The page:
19 August 2013

Play for today: supporting children with disabilities

Zulbayar and Temuulen at a playgroup for children with disabilities
© UNICEF Mongolia/2013/Andy Brown
Temuulen is a nine-year-old boy with disabilities living in Nalaikh, a small town near Ulaanbaatar, capital of Mongolia. It is a coal mining district, with a mixed-ethnic community including Mongolians and Kazakhs. Temuulen has a rare genetic condition that causes muscle wasting. The symptoms started when he was three and have got progressively worse.

Once a week, Temuulen attends a playgroup for children with disabilities at the local hospital, run by the Association of Parents of Children with Disabilities. There is one room with toys and learning materials for the children, and another for the parents to meet and socialise.  “I like playing with toy cars,” he says. “My best friend is Zulbayar.”

A few months ago, Temuulen won second prize in a ‘shagai’ competition. This is a traditional Mongolian game played with the ankle bones of sheep or goats. The bones are painted in bright colours and thrown like dice. Each bone lands in one of four positions, called horse, camel, sheep and goat. “I won a silver medal in the ankle bones competition,” he recalls. “It was a lot of fun and I was excited to win. The competition was on a winter day. There was a great snowstorm outside.”

Tumuulen lives with his mother Tuya, who cares for him while his father goes to work in Ulaanbaatar. The family used to have their own ‘ger’ tent but lost it in a fire three years ago. Temuulen was at home at the time but luckily he was in the outside toilet and survived the blaze. Since then, they have lived in a ger belonging to another family. Tuya has four other grown up children. She used to be a librarian but left work to look after Temuulen. Now, the family has a small business making wooden furniture.

Temuulen plays with a toy at the playgroup
© UNICEF Mongolia/2013/Andy Brown
Tuya is an active member of the Parents’ Association. She comes regularly to the playgroup, which provides a break from her and Temuulen’s daily routine. “The club helps the parents and children forget their problems for a while,” she says.

Tuya has many problems to forget, not least her son’s life expectancy. “My oldest son had the same condition,” she says. “He was bed ridden for five years. Eventually his heart stopped and he died. He was only 13 years old. I’m really afraid the same thing will happen to Temuulen. He has the same symptoms and the doctors say there is no cure.”

UNICEF is supporting the local government and Parents’ Association to help children like Temuulen and their families. “In Nalaikh, we provide training for parents in the association to become peer counsellors,” Mandal Urtnasan, head of the child friendly communities programme at UNICEF Mongolia, says. “Each parent ‘adopts’ ten other families. They provide them with advice and support, and make sure they are able to access social services.”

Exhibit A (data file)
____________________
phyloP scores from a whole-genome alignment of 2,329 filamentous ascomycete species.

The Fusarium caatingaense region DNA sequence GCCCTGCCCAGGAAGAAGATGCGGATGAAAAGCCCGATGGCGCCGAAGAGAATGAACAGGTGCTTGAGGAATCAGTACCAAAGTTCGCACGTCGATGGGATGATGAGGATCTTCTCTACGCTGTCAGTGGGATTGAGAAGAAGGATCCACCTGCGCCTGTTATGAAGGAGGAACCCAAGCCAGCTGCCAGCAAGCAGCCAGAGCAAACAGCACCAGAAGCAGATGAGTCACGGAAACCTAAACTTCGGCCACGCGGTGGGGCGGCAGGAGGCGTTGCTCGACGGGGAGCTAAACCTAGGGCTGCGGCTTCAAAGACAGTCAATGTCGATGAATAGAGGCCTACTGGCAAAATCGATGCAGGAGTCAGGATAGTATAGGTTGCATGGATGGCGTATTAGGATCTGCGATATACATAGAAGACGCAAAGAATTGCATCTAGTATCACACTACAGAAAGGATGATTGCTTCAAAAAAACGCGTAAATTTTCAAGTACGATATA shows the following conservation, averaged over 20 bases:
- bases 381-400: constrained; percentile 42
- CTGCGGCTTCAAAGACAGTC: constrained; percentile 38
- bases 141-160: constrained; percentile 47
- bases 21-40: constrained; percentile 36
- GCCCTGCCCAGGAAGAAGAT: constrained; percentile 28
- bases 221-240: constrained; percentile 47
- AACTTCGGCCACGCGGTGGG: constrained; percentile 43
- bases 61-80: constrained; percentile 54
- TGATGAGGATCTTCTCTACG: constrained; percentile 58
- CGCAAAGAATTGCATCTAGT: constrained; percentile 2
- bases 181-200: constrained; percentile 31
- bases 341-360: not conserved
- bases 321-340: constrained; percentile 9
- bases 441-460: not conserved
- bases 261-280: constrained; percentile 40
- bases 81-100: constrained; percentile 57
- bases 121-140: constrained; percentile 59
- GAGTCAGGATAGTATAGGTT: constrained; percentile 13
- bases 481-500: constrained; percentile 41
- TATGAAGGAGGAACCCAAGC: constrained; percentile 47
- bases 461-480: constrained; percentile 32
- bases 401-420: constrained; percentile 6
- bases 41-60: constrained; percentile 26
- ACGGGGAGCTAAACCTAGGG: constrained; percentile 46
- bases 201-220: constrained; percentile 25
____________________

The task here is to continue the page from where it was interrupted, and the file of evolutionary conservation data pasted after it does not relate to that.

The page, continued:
In other districts, UNICEF provides equipment for family doctors to help them diagnose disabilities at an early age, improving the child’s chance for effective treatment. “We also work closely with local authorities and policy makers on the inclusion of children with disabilities in mainstream health, education and family support services,” Mandal adds. “This is part of our strategy to address inequality by targeting the most vulnerable children and communities.”

Getting better

Oyunchimeg with Zulbayar and Hulan outside the family’s ger
© UNICEF Mongolia/2013/Andy Brown
Nine-year-old Zulbayar is Temuulen’s best friend. The boys met at the playgroup for children with disabilities. As a baby, Zulbayar had a stroke that paralysed the left side of his body. He is now confined to a wheelchair and moves in a jerky, uncontrolled manner. But his mind is sound and he can communicate with his family and friends.

Zulbayar shares a ger tent with his parents and five-year-old sister Hulan, in a yard next to a meat processing factory. His mother Oyunchimeg is now expecting her third child. Outside the ger, a new road is being constructed. Despite the noise and the dust, the family are happy at the prospect of more business. “We receive animal hides from herders and sell them,” Oyunchimeg says. “We plan to open a small shop along the new road.”

Oyunchimeg runs a local NGO called ‘Fire and Spirit’ for children with disabilities, and is also a member of the Parents’ Association. She helps organise events for children with disabilities, including ankle bones games and chess competitions. “The children are very talented,” she says. “They have a lot to say and like to sing and dance.”

UNICEF helped the Parents’ Association do an assessment of children with disabilities in the district. “Some parents hide their disabled children away because they feel ashamed,” Oyunchimeg continues. “The UNICEF tools helped us reveal more children. We now know there are 80 children with disabilities in this district.”

Although at the moment Zulbayar’s disability is more severe than his friend’s, there is one crucial difference between the two boys: while Temuulen is getting worse, Zulbayar is getting better. “We sent Zulbayar to a rehabilitation centre in Ulaanbaatar,” his mother says. “It helped a lot. Now he can sit up on his own and speak. He says: ‘Mum, I finished my exercises’. The doctor says there have been a lot of improvements. Eventually he should be able to stand up on his own.”

With his future looking brighter, Zulbayar is due to start boarding school in Ulaanbaatar in the autumn. “He is very excited about going to school,” Oyunchimeg says, smiling. “He already has his notebooks and school bag.”

Hulan shows the other children a calendar with pictures of animals
© UNICEF Mongolia/2013/Andy Brown
The author
Andy Brown is Communication Consultant for UNICEF East Asia and Pacific

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